Will Twins (and Wolves and Wild) fans ever be able to truly cut the cord?

Bruce Kluckhohn-USA TODAY Sports
Twins starting pitcher Phil Hughes pitching to the Chicago White Sox in the first inning on Wednesday.

If committed Twins fans had two wishes, the first would be a reboot of the 2016 season. Things right now are, you know, a little discouraging.

But the second wish, assuming committed fans are also on the cheap side, would be a subscription streaming option for the Twins and other local teams. Something like Netflix or HBO NOW, where for a set monthly fee you’d have access to all the Twins, Timberwolves and Wild games your masochistic heart desires. With that dream service you could finally, truly “cut the cord.”

You could free yourself from the big (insert epithet) cable or satellite company currently charging you hundreds of dollars a year for channels you watch only by accident (and behold in horror like an accident) for the joy of watching Byron Buxton match up against a major league curve ball.

Every month, the tech marketplace buzzes with new hardware or service purporting to make cord-­cutting a reality. In addition to hardware like Roku and AppleTV and Amazon Fire, Sony now has PlayStationVue available in the Twin Cities. For a minimum $30 a month you get 50 channels, access to local stations ​and cloud­-based storage for your DVR needs. I don’t have one, but the ​tech heads are generally delighted with Vue​, and looking forward to an inevitable expansion of service — with the exception of local pro sports. 

I kind of already knew the answer when I asked Twins President Dave St. Peter about the prospects for some kind of subscription-­delivered proprietary Twins channel. Having followed the team’s benighted fight to set up its own cable channel, Victory Sports One, a decade and a half ago, and tap a revenue stream like (if not anywhere equal to) the Yankees, Red Sox and Dodgers, I knew the Twins weren’t eager to get back into that game.

“We are bound to an exclusive TV agreement with Fox Sports North,” said St.Peter. “They have exclusive rights to distribute our games to providers. That prohibits us from doing anything like you’re talking about.

“That said, Fox I think is well aware of the changing dynamics,” he said. “There’s a lot of distribution coming through different platforms. Like Sony’s service, which is now here.”

Then of course there is the issue of Major League Baseball itself. “MLB, through agreement among owners, has claim to all digital rights, which works out well, because it truly is equal revenue sharing,” said St. Peter. “So I don’t detect much interest in changing that at the moment anyway. The way it’s set up now works pretty well for everyone, not just the big market teams. And for anything to change it’d have to go up for vote with the owners.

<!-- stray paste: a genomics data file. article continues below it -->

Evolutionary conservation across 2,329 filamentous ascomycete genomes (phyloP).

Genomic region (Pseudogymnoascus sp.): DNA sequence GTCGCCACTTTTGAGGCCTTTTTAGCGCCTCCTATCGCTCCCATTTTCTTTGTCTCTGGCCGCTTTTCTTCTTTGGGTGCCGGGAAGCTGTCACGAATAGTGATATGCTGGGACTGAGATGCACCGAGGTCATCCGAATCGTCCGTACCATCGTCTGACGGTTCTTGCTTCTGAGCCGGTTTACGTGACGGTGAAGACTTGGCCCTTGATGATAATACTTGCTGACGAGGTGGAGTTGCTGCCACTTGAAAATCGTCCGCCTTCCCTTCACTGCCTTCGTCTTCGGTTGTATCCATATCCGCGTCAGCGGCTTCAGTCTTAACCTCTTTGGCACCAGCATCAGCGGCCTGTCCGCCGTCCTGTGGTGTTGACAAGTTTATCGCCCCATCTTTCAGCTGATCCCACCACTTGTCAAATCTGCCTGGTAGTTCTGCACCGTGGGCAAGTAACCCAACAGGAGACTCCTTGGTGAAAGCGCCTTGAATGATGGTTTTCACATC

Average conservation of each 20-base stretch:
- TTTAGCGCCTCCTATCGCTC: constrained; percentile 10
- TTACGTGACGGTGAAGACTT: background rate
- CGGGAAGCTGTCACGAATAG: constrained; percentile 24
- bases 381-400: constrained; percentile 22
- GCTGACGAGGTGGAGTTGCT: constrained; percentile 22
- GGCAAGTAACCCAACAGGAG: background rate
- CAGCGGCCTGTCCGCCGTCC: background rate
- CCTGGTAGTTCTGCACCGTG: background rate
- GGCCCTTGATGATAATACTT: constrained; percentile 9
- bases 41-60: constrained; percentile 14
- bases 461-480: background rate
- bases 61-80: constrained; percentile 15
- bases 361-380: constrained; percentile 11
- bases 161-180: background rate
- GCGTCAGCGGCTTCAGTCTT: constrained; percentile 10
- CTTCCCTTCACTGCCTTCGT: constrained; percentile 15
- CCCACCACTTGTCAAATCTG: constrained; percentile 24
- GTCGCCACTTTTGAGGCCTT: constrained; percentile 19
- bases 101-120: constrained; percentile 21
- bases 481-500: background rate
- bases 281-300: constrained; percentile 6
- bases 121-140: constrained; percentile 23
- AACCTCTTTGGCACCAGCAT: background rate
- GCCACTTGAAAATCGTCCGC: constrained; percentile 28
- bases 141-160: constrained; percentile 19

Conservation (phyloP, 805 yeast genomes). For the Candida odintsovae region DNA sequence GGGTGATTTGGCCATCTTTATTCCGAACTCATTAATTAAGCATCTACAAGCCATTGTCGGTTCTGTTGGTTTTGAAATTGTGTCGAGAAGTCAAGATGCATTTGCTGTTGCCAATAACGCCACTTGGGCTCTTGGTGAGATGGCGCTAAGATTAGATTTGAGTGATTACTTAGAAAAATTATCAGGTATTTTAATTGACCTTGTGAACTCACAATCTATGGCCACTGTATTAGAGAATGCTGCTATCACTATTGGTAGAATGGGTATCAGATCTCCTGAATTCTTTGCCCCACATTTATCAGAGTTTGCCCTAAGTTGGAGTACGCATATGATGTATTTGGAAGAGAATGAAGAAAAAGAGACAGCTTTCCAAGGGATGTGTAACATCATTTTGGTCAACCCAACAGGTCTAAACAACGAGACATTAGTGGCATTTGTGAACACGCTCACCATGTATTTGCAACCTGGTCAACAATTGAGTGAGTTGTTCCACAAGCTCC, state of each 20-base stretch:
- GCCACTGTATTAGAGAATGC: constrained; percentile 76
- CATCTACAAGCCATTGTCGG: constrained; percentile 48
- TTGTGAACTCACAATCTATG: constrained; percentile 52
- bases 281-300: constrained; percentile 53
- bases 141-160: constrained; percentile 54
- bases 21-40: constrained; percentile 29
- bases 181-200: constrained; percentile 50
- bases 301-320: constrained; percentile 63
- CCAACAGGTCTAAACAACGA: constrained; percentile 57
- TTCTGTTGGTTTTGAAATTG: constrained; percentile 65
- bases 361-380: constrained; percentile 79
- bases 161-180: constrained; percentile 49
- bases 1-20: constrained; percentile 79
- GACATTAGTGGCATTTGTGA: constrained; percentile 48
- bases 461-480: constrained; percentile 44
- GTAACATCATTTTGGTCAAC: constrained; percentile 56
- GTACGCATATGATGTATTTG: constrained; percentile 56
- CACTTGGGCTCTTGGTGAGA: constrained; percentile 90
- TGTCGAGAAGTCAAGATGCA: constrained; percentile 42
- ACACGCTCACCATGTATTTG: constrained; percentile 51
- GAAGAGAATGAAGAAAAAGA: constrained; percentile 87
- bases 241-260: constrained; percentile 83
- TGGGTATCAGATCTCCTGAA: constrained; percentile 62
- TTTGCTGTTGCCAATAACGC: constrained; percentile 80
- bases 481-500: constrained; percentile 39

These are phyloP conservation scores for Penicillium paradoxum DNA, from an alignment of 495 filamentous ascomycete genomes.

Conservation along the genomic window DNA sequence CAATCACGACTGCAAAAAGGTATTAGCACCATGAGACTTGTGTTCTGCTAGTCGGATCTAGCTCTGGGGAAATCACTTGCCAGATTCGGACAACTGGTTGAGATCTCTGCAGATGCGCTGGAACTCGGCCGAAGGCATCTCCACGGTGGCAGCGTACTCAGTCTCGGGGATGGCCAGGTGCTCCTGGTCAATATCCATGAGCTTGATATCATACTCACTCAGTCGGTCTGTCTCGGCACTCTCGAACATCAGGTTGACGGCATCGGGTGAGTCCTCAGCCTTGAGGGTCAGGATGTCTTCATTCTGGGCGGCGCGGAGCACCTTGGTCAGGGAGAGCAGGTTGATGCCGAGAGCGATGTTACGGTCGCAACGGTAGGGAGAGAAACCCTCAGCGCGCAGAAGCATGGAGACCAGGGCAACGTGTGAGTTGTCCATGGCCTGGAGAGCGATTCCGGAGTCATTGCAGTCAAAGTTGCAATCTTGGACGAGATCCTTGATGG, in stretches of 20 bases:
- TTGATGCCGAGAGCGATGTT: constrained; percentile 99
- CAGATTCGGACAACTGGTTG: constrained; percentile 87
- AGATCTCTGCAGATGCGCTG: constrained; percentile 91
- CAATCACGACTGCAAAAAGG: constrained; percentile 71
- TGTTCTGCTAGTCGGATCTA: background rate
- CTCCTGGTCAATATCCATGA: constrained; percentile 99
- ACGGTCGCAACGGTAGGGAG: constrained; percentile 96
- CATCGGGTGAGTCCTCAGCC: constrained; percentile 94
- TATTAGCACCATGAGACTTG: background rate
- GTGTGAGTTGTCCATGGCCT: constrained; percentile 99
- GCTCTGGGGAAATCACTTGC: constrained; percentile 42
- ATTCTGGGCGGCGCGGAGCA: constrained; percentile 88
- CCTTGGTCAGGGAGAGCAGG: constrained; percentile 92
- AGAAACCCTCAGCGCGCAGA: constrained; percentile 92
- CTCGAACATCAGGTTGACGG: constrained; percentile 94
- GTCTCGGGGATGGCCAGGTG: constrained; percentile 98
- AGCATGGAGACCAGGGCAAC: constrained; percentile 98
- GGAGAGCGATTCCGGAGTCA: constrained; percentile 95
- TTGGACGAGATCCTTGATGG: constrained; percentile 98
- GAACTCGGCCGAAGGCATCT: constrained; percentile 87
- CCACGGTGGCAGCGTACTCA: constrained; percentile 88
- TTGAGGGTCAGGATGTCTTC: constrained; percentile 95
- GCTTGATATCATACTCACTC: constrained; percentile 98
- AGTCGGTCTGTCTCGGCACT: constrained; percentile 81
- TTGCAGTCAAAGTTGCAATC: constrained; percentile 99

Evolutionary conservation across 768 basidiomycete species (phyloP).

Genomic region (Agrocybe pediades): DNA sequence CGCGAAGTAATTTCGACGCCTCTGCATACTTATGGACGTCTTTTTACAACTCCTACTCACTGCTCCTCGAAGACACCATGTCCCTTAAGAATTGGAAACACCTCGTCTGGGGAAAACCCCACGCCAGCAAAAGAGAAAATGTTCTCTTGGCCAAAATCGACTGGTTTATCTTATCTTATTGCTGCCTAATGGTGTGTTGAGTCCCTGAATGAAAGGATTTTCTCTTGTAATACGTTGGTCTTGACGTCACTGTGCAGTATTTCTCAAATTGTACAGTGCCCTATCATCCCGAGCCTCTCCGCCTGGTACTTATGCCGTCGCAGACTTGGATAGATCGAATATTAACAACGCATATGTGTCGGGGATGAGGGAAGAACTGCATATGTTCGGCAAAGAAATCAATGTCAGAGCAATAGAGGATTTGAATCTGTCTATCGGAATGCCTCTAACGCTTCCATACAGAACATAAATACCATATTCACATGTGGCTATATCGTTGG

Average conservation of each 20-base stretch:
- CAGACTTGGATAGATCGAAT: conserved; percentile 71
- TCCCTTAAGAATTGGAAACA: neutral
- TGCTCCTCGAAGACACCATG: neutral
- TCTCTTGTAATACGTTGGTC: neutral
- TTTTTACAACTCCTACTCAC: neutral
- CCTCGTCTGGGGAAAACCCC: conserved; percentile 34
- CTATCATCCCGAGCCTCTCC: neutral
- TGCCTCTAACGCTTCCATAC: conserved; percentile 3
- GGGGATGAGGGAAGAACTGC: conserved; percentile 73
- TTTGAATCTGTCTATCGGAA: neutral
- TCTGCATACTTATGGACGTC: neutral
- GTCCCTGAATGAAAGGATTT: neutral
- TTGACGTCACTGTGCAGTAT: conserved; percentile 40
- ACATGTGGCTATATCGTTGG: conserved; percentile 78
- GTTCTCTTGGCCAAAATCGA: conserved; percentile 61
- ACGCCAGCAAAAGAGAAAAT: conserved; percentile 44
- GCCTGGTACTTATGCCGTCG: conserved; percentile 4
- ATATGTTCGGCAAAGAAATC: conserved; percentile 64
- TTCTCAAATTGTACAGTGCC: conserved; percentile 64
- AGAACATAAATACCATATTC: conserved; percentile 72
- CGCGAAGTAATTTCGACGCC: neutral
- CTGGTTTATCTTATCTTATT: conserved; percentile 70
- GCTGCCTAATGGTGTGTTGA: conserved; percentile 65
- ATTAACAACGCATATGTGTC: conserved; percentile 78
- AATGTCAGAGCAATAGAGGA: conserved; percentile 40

MLB offers MLB.TV for about $130 a year. Which at $10 and change a month is not a bad price for obsessives. But, as every fan knows, it won’t allow you to watch your team if you’re located in that same market. That’s why they call it “geo­blocking.” Love the Twins? Got MLB.tv? Drive to Havre, Montana and you can watch them on your iPad, because the Twins are blacked out in Twinsland.

St. Peter wouldn’t get into the duration of contracts and leverage for future negotiations, saying the Twins are fine with the current arrangement with Fox. Moreover, he said the Twins have no research on the “what if” scenario, imagining the possible audience and revenue for a subscription service.

I asked him at what point does it become irresistible? The barroom conversations I’ve had with people already paying  for HBO NOW or Netflix quickly established a floor of $15 a month for Twins games, maybe less if they strike out 1,900 times this season. So $15 a month times 10,000, 100,000? 200,000?

Presidents of big league baseball clubs aren’t paid to speculate publicly on contract details, so St. Peter deferred. “We haven’t done any research on that. Because, as I said, we have a good relationship with Fox. And if something like you’re talking about ever happens, it’ll most likely go through them.”

“Well, we are streaming as I’m sure you know,” says Mike Dimond, President of Fox Sports North, referring to the app, Fox Sports Go, the company launched last year. “But it is an authenticated service requiring a subscription to a cable or satellite provider. So to your question, sure, we’re very cognizant of that discussion [about streaming]. It’s something that’s being talked about on a national level [at Fox headquarters.]”

As for usage of the app, Dimond says the feedback he’s getting tells him people like it. “It was a successful launch, I think. There were a few things that needed tweaking, and we’ve fixed them for the most part, so reports we get back are pretty favorable.” Dimond says he has no idea how many customers are picking it up off Wi­Fi as opposed to straight cell service. But that “roughly 50 percent are watching games on their phones.”)